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Mobile devices will solve the UK cheque problem

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Press release

British bankers have two problems; one is the esteem they are held in by society and the other is the proposed phasing out of UK cheques in 2018.

According to Ben Trewhella, Chief Technology Officer of Mubaloo - the UK's largest mobile application developer, mobile devices will solve the second although they can have little effect on the former.

"Orange will shortly be launching the UK's first mobile payments service," he said. "We are expecting several ‘contact less' payment systems to be run out before the 2012 Olympics. Everyone will have potential mobile access to their bank accounts long before 2018."

Orange's ‘mobile wallet' is due to be launched in the summer of 2011 in partnership with Barclaycard.
O2 trialled a contact-less payment system using mobile phones in conjunction with London Transport in 2009. It is expected that the purchase of tickets and transport during the Olympics will be available on mobile devises.

"Many older people are worried about the disappearance of cheques and we have to consider that the over 55s control over 80% of the disposable wealth in Britain," said Mr Trewhella.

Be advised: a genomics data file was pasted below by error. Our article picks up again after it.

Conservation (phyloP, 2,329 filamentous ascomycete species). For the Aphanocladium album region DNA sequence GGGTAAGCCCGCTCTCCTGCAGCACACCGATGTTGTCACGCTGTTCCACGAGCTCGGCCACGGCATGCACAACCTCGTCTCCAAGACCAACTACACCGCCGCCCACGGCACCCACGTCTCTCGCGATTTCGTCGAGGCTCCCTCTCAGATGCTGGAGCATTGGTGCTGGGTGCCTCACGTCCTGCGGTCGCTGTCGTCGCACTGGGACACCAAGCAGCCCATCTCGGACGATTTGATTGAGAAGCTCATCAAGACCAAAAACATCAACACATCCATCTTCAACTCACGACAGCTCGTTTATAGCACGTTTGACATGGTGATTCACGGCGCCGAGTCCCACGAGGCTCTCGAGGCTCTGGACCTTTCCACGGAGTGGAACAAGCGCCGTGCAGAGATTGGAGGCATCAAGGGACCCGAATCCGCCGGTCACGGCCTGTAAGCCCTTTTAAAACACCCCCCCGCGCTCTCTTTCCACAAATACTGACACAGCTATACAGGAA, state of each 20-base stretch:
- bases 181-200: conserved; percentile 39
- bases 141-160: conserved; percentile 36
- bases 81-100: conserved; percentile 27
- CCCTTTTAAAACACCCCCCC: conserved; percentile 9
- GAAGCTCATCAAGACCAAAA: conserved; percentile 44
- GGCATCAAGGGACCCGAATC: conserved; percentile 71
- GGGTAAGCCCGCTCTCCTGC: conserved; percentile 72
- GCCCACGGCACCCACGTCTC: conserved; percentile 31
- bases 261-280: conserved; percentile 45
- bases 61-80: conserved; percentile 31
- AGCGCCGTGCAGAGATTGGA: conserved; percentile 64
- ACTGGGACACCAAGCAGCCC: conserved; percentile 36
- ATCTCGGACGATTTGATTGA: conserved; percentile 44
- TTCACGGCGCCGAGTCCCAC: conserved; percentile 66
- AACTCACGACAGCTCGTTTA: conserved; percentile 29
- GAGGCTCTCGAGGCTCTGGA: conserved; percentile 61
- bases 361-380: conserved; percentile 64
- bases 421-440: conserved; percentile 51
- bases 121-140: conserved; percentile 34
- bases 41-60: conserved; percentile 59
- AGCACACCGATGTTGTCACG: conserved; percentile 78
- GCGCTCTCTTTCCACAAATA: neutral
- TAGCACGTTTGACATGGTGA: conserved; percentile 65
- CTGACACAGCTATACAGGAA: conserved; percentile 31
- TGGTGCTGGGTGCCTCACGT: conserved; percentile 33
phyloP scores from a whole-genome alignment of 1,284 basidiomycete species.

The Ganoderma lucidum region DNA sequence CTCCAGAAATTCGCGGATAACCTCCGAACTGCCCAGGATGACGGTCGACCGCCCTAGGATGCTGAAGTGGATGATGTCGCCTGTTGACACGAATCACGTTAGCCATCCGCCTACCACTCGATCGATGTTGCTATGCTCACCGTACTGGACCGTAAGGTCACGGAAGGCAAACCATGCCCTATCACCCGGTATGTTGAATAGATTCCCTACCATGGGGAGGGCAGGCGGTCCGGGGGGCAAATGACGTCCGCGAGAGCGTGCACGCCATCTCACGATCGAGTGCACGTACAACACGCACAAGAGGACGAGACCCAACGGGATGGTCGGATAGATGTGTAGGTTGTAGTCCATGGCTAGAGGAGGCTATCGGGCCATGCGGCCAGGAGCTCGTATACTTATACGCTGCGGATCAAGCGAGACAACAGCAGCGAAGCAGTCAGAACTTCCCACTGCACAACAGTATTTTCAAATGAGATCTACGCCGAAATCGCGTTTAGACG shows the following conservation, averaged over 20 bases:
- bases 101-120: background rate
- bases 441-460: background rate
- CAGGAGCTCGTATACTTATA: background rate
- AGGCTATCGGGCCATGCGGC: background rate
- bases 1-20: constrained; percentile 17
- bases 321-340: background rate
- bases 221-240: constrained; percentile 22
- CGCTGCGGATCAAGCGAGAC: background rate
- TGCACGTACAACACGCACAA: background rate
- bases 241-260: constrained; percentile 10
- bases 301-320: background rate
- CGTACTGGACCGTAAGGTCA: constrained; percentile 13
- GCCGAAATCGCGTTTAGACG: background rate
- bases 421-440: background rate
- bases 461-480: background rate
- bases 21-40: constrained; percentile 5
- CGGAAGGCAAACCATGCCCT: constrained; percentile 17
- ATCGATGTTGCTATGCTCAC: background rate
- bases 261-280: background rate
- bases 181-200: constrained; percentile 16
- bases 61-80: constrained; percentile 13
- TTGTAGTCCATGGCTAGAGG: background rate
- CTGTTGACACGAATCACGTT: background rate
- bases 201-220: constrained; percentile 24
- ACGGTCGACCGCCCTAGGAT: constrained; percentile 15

"But the possibilities are endless. Research demonstrates that people are already less likely to forget their phones than their wallets. The development of payment applications will negate the need to carry cash."

There are already about 12 million contact less credit cards in circulation but they can only be used for small payments.

"Applications will be developed that will overcome all the problems connected with the phasing out of cheques," said Mr Trewhella. "For example, when a charity or club requires authorisation from more than one person to move money from an account."

In Japan and Korea mobile phones have been equipped with wireless payment chips for some time.

David Chan, chief executive of Barclaycard's consumer division said, "I believe that future generations will find it surprising that early this century we were still carrying separate items to buy goods and to communicate with each other."